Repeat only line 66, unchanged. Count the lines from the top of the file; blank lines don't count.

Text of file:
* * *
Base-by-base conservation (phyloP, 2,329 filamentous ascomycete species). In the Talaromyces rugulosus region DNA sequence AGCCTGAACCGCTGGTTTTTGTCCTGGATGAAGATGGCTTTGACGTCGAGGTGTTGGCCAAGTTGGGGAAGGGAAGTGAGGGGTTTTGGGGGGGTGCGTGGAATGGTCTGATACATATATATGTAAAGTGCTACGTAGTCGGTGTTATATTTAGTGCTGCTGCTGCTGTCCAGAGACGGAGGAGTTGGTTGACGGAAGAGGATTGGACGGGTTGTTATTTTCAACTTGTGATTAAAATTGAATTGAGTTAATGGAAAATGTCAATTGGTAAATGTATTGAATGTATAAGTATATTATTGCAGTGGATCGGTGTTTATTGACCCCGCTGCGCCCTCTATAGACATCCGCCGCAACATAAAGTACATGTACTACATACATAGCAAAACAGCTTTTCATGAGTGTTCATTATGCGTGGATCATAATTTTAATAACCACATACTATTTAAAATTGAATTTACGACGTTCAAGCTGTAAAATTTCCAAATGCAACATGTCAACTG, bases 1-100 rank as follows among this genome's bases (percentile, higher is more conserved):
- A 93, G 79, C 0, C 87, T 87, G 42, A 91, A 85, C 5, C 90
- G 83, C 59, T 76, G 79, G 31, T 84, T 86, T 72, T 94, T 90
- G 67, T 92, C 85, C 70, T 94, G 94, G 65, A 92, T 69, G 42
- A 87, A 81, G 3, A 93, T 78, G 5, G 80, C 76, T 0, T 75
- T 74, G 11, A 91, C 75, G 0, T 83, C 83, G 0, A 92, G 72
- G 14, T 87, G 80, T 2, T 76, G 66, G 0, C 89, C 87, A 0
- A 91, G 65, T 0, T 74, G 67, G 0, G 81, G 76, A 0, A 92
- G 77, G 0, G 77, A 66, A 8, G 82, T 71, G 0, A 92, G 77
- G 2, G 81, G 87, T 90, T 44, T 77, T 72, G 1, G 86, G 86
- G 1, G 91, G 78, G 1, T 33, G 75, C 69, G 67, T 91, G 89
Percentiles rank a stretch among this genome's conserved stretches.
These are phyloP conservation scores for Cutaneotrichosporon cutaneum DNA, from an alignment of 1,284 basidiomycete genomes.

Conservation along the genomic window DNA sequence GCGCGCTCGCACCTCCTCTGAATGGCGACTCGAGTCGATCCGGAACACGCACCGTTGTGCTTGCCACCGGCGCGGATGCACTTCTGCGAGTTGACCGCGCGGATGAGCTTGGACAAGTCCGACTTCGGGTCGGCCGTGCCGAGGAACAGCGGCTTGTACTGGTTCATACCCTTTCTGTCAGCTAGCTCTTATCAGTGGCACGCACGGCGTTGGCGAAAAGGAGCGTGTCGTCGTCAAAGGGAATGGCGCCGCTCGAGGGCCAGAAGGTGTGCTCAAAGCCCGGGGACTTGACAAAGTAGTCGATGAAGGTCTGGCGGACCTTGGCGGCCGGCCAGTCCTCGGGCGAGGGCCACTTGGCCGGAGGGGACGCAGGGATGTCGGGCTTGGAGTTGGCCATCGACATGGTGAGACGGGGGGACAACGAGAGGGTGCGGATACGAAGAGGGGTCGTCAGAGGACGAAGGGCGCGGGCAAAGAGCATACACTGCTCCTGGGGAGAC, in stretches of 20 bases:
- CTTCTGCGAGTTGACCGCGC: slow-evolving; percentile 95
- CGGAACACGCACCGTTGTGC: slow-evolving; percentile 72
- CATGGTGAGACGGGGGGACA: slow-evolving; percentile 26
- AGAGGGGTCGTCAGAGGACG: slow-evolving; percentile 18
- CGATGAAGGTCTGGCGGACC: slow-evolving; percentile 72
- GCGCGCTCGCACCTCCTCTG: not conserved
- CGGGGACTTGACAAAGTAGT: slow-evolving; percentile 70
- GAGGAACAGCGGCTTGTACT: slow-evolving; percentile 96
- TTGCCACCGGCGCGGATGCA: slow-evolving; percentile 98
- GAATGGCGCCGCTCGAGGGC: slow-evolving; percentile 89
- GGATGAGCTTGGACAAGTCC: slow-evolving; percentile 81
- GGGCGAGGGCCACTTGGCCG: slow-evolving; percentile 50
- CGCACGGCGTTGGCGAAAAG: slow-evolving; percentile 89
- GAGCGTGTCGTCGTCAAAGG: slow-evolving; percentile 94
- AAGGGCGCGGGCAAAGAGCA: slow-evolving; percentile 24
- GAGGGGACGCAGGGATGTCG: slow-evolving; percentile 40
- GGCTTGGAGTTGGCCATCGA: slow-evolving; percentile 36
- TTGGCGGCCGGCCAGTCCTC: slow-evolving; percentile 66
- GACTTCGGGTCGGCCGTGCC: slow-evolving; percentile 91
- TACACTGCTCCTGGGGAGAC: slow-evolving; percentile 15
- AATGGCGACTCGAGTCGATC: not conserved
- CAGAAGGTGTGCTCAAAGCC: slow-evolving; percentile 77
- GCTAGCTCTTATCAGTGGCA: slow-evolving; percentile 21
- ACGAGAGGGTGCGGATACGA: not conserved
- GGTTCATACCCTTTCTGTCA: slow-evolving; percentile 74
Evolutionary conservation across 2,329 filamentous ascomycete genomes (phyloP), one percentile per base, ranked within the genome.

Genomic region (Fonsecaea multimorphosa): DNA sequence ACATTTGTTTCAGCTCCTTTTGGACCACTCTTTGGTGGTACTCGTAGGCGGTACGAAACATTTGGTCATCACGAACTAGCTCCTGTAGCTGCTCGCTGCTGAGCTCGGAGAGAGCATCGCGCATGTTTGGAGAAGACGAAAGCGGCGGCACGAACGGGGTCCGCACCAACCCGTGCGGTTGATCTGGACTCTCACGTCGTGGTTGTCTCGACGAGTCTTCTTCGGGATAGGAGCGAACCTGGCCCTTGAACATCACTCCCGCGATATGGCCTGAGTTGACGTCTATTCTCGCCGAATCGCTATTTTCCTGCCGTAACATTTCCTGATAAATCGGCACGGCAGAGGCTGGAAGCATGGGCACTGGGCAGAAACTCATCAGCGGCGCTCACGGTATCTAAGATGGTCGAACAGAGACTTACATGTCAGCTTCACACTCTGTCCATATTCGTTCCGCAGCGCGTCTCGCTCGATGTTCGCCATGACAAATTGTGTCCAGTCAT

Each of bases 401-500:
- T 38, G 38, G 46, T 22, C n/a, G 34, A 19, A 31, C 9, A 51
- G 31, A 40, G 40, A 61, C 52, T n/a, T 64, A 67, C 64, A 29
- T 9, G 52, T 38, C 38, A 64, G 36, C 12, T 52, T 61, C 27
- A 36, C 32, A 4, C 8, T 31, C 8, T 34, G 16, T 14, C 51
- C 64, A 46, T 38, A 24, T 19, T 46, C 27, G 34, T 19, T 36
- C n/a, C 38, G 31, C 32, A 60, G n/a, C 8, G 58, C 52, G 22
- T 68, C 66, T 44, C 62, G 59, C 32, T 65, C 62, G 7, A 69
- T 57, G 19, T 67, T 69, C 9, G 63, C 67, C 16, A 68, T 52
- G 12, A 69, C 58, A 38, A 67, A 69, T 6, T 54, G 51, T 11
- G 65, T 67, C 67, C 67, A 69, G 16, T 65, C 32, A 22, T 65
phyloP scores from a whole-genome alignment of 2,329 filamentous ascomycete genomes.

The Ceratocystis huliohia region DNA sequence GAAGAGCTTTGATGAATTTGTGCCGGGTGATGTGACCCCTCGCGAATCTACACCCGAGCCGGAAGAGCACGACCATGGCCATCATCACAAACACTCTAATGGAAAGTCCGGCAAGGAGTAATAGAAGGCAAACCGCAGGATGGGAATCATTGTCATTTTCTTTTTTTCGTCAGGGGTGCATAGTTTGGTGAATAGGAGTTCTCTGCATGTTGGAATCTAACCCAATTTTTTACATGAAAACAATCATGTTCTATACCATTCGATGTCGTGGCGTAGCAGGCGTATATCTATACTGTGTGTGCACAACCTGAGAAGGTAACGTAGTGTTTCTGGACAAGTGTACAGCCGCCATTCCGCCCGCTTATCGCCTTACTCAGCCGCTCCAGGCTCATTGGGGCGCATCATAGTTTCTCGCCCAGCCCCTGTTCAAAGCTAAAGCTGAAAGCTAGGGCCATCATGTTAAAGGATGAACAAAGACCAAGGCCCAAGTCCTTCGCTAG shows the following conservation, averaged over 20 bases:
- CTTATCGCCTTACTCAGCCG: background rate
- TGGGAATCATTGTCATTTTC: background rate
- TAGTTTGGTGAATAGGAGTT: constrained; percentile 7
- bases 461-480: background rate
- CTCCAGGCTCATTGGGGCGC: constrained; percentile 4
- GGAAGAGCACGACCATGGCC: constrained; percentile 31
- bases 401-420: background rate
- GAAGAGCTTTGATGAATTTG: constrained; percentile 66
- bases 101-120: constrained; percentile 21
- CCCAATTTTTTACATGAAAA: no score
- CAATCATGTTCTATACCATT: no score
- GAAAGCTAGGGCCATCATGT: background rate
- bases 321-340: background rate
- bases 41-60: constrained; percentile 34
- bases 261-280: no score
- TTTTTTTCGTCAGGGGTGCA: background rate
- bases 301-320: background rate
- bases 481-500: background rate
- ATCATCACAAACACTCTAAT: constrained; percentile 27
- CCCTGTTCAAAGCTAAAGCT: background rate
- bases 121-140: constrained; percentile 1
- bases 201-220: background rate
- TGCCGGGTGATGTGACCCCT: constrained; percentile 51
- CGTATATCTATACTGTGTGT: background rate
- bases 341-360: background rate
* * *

- GAAAGCTAGGGCCATCATGT: background rate